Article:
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Know This About Being Self-Employed Before You Take The Leap

It isn't easy at all, but then again, anything worth having doesn't come easy, right?

Does the idea of working from home and running your business interest you? Do you like the concept of having the flexibility to do what you want when you want? Do you want to control how much money you make, the hours you work, and design a lifestyle that works for you instead of a large corporation?

You're not alone. That type of control and opportunity appeals to many people, except they often struggle with the question "What would I do?"

You've probably seen many of your friends step into some retail part-time business, whether that is selling candles, oils, or laundry soap. There is nothing wrong with those lines of business, but there is so much about the job itself you need to learn, and that can be overwhelming.

Instead of starting from scratch, why not use the skills you already have? Why not do what comes naturally? Whatever you do professionally might be something that you can build on. If you are a project manager, you can be a consultant. If you are an administrative professional, you can be a virtual assistant. If you are a carpenter, you can start your own carpentry business and so on. Every single person can offer their professional skills as an independent professional right? Start up your own today!

The good news is that you have most of the skills you need to be an entrepreneur.

Slow down; it isn't that easy. As a matter of fact, it isn't easy at all, but then again, anything worth having doesn't come easy, right?

The good news is that you have most of the skills you need to be an entrepreneur. You just need a little insight to ensure you don't jump in too quickly without enough homework.

Here are some of the pros and cons of being self-employed:


You are your own boss (sort of). Technically, you are the boss, so you can call your own shots. However, any paying client will demand, and expect you to jump when they say jump. You can jump, or not, and deal with the consequences of your choices. You are the boss... it is up to you how you respond. That type of control is a pretty powerful incentive.

Flexibility. You can set your own hours. Maybe you're a night owl, and you like to work into the wee hours. You can. Perhaps you're a stay-at-home parent, and you need to get the kids ready in the morning and pick them up after school. You can set your work hours around your schedule. Maybe you want to spend your winters in a warmer climate; you can do that too! You have the flexibility to pick where and when you work. For those just thinking about starting your own business, working in the evenings after your day job might fit just perfectly.

Satisfaction. No more being stuck in traffic every day causing your stress levels to increase exponentially (unless there is a lot of traffic between your bedroom and your office, that is!). No more office politics. No more expense on cars, clothing, and all the other things that eat away at your paycheque. You have the ability to control your day, which is hopefully going to elevate your satisfaction rate substantially. At least you won't have an oblivious manager to deal with anymore!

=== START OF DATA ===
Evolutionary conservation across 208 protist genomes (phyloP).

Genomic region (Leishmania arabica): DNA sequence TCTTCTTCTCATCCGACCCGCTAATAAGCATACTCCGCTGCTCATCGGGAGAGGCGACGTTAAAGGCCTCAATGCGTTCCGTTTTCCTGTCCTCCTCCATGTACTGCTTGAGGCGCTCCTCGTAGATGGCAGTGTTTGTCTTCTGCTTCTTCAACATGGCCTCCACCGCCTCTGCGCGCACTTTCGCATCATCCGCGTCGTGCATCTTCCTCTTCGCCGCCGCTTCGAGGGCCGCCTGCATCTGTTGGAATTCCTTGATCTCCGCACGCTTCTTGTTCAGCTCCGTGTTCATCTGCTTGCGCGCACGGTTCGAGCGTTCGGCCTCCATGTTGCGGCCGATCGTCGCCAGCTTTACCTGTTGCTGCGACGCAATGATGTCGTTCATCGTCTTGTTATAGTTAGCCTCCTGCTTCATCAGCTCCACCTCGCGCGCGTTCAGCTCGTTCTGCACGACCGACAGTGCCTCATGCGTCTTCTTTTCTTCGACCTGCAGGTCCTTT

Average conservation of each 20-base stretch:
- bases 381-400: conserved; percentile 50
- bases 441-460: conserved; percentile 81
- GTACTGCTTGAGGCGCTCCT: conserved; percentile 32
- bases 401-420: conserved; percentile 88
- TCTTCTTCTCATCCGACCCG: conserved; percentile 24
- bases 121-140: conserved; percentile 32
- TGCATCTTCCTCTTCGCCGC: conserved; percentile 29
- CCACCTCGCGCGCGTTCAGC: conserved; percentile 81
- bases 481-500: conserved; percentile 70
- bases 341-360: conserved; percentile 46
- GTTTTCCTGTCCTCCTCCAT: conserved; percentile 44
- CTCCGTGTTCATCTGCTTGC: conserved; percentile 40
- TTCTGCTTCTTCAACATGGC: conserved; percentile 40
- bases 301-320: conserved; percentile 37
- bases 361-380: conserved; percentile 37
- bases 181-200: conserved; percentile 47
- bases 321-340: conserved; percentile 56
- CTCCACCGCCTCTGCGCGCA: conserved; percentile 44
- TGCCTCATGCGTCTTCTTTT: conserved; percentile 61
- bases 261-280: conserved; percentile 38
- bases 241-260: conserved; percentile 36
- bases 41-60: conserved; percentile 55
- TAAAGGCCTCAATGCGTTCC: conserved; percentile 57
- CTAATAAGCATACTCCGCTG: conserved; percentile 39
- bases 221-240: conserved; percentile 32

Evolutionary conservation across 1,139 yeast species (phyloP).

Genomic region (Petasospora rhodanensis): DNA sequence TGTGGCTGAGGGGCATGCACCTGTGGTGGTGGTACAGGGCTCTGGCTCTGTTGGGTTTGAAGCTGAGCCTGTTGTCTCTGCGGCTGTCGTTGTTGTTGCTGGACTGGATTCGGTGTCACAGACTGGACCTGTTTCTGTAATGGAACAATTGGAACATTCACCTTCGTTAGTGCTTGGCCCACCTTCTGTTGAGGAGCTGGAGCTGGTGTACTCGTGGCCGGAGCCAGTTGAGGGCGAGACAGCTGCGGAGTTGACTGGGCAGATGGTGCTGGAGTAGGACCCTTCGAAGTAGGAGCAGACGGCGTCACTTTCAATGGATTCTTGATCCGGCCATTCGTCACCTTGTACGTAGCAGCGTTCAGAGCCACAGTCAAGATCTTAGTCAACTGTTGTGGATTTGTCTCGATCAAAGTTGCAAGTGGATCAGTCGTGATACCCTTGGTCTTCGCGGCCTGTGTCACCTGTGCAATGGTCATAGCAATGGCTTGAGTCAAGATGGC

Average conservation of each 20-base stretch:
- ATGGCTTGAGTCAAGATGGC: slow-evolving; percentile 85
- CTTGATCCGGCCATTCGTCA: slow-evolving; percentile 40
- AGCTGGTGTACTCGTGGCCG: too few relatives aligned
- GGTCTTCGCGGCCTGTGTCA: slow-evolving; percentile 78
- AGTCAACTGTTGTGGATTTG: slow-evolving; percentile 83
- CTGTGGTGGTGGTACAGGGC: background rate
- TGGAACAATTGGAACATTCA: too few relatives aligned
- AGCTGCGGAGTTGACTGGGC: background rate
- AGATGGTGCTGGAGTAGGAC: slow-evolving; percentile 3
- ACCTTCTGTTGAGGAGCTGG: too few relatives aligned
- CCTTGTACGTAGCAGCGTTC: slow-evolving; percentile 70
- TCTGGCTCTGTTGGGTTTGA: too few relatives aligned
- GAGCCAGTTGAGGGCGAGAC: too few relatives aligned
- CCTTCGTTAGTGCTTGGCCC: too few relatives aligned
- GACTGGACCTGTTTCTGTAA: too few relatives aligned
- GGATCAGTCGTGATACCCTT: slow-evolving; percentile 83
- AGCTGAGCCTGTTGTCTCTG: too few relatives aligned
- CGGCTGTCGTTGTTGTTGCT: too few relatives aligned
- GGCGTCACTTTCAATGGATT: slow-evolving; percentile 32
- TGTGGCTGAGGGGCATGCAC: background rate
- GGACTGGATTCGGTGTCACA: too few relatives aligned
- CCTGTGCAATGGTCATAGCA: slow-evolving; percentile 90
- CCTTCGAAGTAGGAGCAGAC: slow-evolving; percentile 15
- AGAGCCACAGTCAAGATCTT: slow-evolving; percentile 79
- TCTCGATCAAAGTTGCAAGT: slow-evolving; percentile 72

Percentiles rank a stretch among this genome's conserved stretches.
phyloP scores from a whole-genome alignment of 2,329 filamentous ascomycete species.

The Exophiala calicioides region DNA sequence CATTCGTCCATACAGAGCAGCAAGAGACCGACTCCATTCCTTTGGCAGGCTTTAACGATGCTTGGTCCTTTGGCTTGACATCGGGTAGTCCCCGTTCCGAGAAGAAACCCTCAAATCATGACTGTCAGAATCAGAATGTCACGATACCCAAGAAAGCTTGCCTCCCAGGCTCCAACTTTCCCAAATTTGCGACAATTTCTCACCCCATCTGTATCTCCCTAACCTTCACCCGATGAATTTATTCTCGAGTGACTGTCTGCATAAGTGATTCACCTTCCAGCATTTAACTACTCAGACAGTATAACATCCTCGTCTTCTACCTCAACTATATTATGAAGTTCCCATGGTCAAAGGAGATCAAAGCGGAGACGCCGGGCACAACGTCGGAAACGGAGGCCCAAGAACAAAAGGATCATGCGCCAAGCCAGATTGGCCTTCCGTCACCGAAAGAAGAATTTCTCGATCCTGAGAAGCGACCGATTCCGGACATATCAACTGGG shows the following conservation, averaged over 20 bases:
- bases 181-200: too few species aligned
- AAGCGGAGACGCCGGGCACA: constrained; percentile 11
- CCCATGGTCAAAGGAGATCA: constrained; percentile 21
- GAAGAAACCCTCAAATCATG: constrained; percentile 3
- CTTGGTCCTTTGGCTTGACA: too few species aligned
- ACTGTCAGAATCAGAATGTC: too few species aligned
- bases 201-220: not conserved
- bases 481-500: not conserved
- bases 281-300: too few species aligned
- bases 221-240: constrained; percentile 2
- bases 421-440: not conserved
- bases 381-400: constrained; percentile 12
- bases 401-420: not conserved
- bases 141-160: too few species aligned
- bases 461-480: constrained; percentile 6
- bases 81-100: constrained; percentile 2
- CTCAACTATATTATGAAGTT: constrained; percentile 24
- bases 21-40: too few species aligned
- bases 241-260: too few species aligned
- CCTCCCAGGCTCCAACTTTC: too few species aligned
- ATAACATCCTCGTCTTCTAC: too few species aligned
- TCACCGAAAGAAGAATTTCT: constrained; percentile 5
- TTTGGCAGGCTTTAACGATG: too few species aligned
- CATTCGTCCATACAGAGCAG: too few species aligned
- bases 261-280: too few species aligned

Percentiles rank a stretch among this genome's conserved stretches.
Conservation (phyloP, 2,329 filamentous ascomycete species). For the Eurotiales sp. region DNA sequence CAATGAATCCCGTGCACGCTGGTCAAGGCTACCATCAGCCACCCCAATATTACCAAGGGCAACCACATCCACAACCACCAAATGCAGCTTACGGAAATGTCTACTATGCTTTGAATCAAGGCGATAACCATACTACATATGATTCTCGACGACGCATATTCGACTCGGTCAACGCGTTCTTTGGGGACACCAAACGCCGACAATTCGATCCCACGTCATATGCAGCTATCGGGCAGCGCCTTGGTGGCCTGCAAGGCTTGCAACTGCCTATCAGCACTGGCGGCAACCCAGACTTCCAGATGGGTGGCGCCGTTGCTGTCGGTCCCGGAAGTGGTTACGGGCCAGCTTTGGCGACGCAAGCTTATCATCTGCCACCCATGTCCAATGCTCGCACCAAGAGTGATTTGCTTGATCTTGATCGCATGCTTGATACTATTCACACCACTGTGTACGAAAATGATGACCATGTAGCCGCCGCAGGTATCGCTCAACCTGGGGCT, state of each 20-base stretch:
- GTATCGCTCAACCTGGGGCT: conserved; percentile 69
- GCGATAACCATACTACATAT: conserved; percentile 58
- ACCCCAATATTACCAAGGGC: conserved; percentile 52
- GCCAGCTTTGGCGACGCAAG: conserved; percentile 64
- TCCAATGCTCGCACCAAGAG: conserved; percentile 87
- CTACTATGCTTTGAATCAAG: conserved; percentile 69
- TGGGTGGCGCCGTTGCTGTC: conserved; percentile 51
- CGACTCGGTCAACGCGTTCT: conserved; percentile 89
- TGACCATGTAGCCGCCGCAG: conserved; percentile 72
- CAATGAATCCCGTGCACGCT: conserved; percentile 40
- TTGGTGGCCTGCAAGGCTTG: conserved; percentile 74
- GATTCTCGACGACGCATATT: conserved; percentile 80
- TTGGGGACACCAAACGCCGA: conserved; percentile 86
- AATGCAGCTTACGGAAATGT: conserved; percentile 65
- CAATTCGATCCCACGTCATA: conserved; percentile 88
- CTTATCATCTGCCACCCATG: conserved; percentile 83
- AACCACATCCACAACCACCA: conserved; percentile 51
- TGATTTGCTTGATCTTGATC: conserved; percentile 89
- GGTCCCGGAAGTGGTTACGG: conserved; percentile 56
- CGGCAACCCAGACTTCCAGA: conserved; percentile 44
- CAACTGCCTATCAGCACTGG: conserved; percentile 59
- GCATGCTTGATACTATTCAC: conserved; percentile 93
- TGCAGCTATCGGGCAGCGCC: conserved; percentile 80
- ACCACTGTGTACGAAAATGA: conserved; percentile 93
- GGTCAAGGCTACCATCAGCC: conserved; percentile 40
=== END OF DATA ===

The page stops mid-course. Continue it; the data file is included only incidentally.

Work/life balance. It is very easy to become distracted with all the freedom you have and make time each day to go to the gym, spend social time with others who aren't in the office during the day, and a million other tempting distractions. Focus can be very hard. The opposite is true as well when business is going well. It is easy to fall to the adage "make hay when the sun shines" which may cause you to work far more than the 37 hours that your corporate job requires. Balance is difficult. Discipline is mandatory and a big challenge for most people (at least initially).

Lack of sick time or vacation. Being self-employed means that you only get paid when you work. Holidays are not paid. There is no such thing as a paid vacation (you will typically be doing some work while on vacation), and should you get sick; there is no compassion from your clients... they may just go elsewhere to get their jobs done. As you can imagine, work/life balance becomes an issue when the only money you make is when you are putting in the hours.

Lonely. It can be lonely working from home. As much as you may complain about the noise, the interruptions, and the drama your coworkers cause, you invariably will miss them and the frustration they bring. Since you will get lonely, it will be easy to get distracted by the gym, the coffee shop, or anything online. Loneliness breeds balance challenges (as per reason number one).

I've been self-employed for almost 25 years, and while I face the very same pros and cons in my business, I wouldn't trade it for the world.

You'll learn discipline (or you won't be successful). You'll learn balance (or you won't have any relationships). You'll learn financial control (or you won't have any money).

Starting your own business can be fun, motivating, and energizing. Be smart about how you set it up, how you transition, and how you design your own business.

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